Cricket - Wriddhiman Saha during NZ series
Wriddhiman Saha in action during the two-Test New Zealand series which India won 1-0. Image Credit: Twitter

Kolkata: Wriddhiman Saha may be the oldest member of the South Africa-bound Indian squad at 37 years, but he loves proving his detractors wrong. Of course, in his quiet, unfussy manner.

Just when a section of the media had written him off saying that the first Test against New Zealand could be his last one, Saha has again earned himself the second wicketkeeper’s berth for the three-Test tour against the Proteas. A stubborn 61 not out which he scored in Kanpur by playing with a stiff neck, followed by some smart work behind the stumps and useful cameos with the bat in Mumbai, was good enough for the selectors to keep their faith on the stumper once again ahead of a younge competitor in K.S.Bharat as second fiddle to Rishabh Pant.

Was there any extra pressure on him to perform in the series against Kiwis? ‘‘I have never approached a match conditionally that I need to perform well in this one in order to earn a ticket for the next series. Since the last two-three years, I get a chance to play only when Rishabh (Pant) is not fit or rested, so I take it on a match-by-match basis and do my best to keep myself ready,’’ said Saha, back in the city for a small break before joining the squad in the bubble from December 12.

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Speaking to Gulf News during an exclusive interview, the Bengal stumper - who could not keep wickets for a better part of both Kiwi innings in the Kanpur Test because of the pain - said that he decided to experiment with a more open stance to watch the ball till late. ‘‘There was no option for me as I would not have been able to negotiate the deliveries with a normal side-on stance. Yes, we were in a precarious position when I went into bat and was really happy to contribute to the team cause,’’ he said.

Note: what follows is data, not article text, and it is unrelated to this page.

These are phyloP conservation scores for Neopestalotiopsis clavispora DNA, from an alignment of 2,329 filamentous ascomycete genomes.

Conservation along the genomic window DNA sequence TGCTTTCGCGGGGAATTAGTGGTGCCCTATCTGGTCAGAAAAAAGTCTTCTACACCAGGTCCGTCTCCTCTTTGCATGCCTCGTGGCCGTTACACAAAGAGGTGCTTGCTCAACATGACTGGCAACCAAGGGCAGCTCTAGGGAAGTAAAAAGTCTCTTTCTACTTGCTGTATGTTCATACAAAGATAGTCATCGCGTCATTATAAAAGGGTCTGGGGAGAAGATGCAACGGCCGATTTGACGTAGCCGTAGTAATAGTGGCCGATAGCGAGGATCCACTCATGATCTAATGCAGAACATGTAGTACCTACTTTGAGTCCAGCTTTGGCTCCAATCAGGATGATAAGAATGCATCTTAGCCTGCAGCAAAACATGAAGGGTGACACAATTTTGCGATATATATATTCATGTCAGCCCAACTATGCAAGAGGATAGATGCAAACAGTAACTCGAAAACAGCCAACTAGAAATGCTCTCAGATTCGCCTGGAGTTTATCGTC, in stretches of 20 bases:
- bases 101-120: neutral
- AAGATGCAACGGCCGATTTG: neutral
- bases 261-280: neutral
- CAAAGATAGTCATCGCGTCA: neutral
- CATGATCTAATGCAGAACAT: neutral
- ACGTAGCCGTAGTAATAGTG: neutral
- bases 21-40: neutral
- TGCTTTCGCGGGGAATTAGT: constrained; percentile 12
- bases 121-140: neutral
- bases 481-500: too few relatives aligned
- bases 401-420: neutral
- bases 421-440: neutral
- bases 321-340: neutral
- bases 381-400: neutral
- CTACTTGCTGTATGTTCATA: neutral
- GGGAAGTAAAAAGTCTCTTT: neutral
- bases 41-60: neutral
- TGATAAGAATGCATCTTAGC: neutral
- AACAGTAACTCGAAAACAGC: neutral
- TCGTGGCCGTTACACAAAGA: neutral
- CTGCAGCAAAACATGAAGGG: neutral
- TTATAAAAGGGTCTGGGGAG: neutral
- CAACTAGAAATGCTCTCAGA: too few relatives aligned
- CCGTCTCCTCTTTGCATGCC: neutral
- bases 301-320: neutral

Despite completing more than a decade in international arena (it was way back in 2010 on South Africa tour when Saha was fielded as a batsman with VVS Laxman getting injured), the journey of this introvert, but enormously resilient character, had been a chequered one. He had to wait under the great MSD’s shadows as Dhoni used to play in all formats and only when he quit Tests in end-2014, Saha got a nod.

‘‘After Mahi bhai left, I played continuously for three-four years before my shoulder injury around 2018. This is when Pant came in and impressed with his approach and from there onwards, I am mentally prepared to play the second fiddle. The selection is of course not in my hands and hence, all I can do is to keep myself ready,’’ a pragmatic Saha said.

Much as he has won the accolades from India’s wicketkeeping legends like Farokh Engineer and Syed Kirmani, Saha is judged more as the stereotype of a wicketkeeper-batsman - giving an edge to Pant or the upcoming K.S.Bharat, who filled in for him when Saha was down with stiff neck in Kanpur. Asked if he really sees his batting capabilties as a shortcoming, Saha - owner of three Test centuries - said: ‘‘It’s for you all to judge. However, along with the 100s or fifties that I may have got, there are quite a few 30s or 40s which has helped the team in times of crisis. I would take that any day.’’

Saha’s relationship with Pant has often a subject of speculation, but he is candid enough to talk about it. ‘‘It’s a natural once between colleagues. Over the last few years, I had walked up to him if I had seen any issues with an advice while he has done the same. I also feel that Bharat is an extremely promising keeper and we had done a few A tours together in the past. We had a good interaction on our craft with our new fielding coach during the New Zealand series,’’ he said.

What had been his first impressions about the new coach Rahul Dravid? ‘‘Much like Ravi bhai, he also talks about the process. If there is any difference, Rahul bhai is little more hands-on and gets into the smaller details for each one of us,’’ he said.

Finally, the inevitable question - how long does he wish to continue? ‘‘I love this sport and haven’t yet thought about hanging up the gloves. That time hasn’t come,’’ was all that he would say!